• The respiratory system of sharks is markedly different from that of bony fishes. Where bony fishes usually have five gilled arches and only one external gill opening, sharks may have as many as seven openings, but the most common number is five. Also, where the gill arches of bony fishes are protected by an opercle, or plate, the gills of sharks are not.
  • 18.
    • Sharks generally inhale most of the necessary water through their mouths, but they are also able to inhale water by way of spiracles, which are opening located close to the gills. When resting, sharks propel water over their gills using the muscles of their jaws and pharynx. Oxygen from the incoming water is absorbed into the blood system by way of the gill filaments. Water exits through the gill slits .(Davies, 1964).
  • 19. Respiratory organs:
    • Cutaneous respiration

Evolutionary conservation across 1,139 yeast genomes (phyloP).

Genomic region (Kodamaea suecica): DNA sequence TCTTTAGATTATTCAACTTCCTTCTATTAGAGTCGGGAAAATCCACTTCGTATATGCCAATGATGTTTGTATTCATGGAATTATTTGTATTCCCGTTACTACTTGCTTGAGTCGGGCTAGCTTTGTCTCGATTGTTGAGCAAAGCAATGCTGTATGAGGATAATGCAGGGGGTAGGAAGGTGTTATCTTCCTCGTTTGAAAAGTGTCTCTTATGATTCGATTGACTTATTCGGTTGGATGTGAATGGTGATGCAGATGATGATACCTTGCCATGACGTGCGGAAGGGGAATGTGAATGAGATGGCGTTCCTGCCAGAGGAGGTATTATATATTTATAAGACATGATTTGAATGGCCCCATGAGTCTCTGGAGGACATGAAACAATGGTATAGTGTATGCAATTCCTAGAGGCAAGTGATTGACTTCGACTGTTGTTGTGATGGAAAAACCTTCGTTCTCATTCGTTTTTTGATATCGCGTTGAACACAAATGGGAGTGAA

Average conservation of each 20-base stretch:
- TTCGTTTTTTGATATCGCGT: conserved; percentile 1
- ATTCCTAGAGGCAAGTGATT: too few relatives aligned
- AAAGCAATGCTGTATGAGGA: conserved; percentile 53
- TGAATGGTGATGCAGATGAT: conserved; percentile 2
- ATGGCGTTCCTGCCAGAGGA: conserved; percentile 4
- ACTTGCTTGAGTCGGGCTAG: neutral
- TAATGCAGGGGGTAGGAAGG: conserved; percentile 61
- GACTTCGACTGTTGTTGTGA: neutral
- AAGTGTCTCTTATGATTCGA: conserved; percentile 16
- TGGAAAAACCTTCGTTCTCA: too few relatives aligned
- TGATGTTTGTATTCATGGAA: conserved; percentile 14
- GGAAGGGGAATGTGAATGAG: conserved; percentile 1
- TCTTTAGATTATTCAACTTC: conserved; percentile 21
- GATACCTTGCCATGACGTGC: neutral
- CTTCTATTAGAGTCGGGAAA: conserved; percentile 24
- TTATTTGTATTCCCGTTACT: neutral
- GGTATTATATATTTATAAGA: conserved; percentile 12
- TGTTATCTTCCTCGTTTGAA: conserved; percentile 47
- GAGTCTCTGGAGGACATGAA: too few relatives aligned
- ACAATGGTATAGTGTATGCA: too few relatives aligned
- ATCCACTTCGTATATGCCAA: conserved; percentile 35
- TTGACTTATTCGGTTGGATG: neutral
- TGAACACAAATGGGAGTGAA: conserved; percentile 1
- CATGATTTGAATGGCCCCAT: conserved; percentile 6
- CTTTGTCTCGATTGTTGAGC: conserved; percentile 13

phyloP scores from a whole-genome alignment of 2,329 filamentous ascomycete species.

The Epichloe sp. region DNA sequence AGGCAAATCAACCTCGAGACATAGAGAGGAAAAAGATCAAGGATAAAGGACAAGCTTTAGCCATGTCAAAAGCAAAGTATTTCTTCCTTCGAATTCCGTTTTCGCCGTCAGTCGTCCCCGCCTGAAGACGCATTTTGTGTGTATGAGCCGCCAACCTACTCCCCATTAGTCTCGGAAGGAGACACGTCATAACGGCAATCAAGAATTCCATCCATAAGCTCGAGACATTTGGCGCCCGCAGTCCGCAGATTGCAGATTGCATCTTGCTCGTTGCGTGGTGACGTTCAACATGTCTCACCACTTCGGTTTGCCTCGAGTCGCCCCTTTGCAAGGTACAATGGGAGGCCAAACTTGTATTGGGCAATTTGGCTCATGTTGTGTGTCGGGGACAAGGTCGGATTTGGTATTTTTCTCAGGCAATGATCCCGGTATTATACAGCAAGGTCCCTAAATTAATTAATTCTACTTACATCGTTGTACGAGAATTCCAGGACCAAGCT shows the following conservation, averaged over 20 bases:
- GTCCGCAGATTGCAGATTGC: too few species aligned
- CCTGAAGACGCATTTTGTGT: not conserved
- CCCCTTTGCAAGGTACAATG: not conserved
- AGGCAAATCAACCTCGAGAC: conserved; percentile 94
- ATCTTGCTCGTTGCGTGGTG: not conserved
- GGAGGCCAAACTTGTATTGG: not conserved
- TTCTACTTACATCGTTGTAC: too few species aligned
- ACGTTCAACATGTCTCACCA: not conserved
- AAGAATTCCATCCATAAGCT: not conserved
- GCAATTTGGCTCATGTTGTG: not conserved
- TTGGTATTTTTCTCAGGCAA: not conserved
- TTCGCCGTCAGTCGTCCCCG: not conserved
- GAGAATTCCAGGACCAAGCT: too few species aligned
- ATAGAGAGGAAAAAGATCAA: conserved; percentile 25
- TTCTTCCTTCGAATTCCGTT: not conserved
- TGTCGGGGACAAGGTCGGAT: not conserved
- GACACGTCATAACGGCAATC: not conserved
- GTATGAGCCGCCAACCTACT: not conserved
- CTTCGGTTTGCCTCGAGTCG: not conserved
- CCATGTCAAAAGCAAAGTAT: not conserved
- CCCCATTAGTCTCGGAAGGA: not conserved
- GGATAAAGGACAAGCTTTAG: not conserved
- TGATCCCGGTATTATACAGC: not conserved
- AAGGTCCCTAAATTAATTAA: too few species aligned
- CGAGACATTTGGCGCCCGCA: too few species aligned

• respiration through the skin can take place in air, water, or both
      • most important among amphibians (especially the family Plethodontidae)
    Female P. shermani (Red-legged Salamander) from North Carolina 
  • 20.
    •   Larval gills:
      • External gills
        • outgrowths from the external surface of 1 or more gill arches
        • found in lungfish & amphibians
      • Filamentous extensions of internal gills
        • project through gill slits
        • occur in early stages of development of elasmobranchs
      • Internal gills - hidden behind larval operculum of late anuran tadpoles
  • 21.  
  • 22.